How Diplo and 2 Chainz are flourishing in a dying industry
Once upon a time, 2 Chainz and Diplo were working toward fame in the traditional lanes of the music industry. But that was before they learned the lucrative art of making the Internet laugh. 2 Chainz gave Skip Bayless one of his chains on ESPN2. You can order Diplo-ordained weed grinders with one-day shipping. 2 Chainz rhymed "turkey lasagna" with "pajamas designer." Diplo inked ubiquitous troll-rapper Riff Raff to an utterly deranged eight-album mega-deal. In 2014, being a meme can bring in a lot of money, and for that fact alone, Diplo and 2 Chainz are innovators.
Timothy Norris for LA Weekly. Slideshow
It's not selling out or a misplacement of ideals: Both artists have worked hard to not be taken seriously. Diplo has aggressively scrubbed his name from the door-kicking, revolution-simmering, M.I.A.-dating DJ we knew on Piracy Funds Terrorism. Sure, he's traded politics for ass-shaking, but we're better off with his irreverence. Tity Boi changed his name to 2 Chainz and set his sights on the pop charts. He's a millionaire now, and his records are suddenly being reviewed by the likes of Pitchfork.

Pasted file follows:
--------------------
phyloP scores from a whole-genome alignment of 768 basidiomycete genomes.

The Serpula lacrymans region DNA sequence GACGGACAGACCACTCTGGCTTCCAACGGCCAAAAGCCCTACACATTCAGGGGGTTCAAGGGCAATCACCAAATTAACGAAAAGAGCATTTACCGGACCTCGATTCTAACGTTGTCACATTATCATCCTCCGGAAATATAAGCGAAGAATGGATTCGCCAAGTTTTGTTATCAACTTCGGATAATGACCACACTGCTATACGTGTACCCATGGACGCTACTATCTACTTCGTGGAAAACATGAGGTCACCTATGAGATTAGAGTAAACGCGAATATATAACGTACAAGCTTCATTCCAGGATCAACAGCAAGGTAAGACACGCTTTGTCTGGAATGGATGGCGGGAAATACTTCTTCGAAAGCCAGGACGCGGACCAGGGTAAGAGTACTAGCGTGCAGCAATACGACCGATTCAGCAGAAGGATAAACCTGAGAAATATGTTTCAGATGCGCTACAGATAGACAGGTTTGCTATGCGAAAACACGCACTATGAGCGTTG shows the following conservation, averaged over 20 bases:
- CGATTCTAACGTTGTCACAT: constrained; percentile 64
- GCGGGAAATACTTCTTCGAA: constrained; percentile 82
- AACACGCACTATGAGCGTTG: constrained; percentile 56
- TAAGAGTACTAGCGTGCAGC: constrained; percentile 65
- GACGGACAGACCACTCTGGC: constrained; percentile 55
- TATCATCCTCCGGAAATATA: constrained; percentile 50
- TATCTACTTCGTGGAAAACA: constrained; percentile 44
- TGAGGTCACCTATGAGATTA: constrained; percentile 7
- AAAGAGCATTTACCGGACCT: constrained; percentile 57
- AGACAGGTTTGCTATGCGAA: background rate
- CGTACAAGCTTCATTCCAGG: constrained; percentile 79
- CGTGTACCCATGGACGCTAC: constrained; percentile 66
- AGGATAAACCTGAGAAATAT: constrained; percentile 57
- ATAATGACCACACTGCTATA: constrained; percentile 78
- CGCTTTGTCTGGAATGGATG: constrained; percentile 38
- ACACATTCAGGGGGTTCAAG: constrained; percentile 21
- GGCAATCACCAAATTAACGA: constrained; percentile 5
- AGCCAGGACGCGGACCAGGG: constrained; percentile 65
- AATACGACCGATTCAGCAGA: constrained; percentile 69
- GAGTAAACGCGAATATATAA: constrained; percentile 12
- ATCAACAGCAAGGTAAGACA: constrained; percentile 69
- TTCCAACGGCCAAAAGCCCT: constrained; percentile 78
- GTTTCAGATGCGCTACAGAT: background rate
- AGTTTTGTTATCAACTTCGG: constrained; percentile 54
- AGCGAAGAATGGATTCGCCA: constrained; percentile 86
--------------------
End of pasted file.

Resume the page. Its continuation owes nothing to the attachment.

The two are a sign of the times. In our increasingly concentrated music industry, personality has never been more important. You can see it everywhere, even in the stodgiest of scenes. There's a reason that indie-rock lifers Grizzly Bear and the National are fading, while Vampire Weekend frontman Ezra Koenig's quirky humor is only picking up steam. Diplo cracked the code: He realized that you can keep your set saved on a MacBook and still have a face and voice. And if the crowd gets bored of his sunburned face, his identity now includes a massive cartoon Jamaican bounty-hunter friend (Major Lazer, in fact) who is always just a projection away.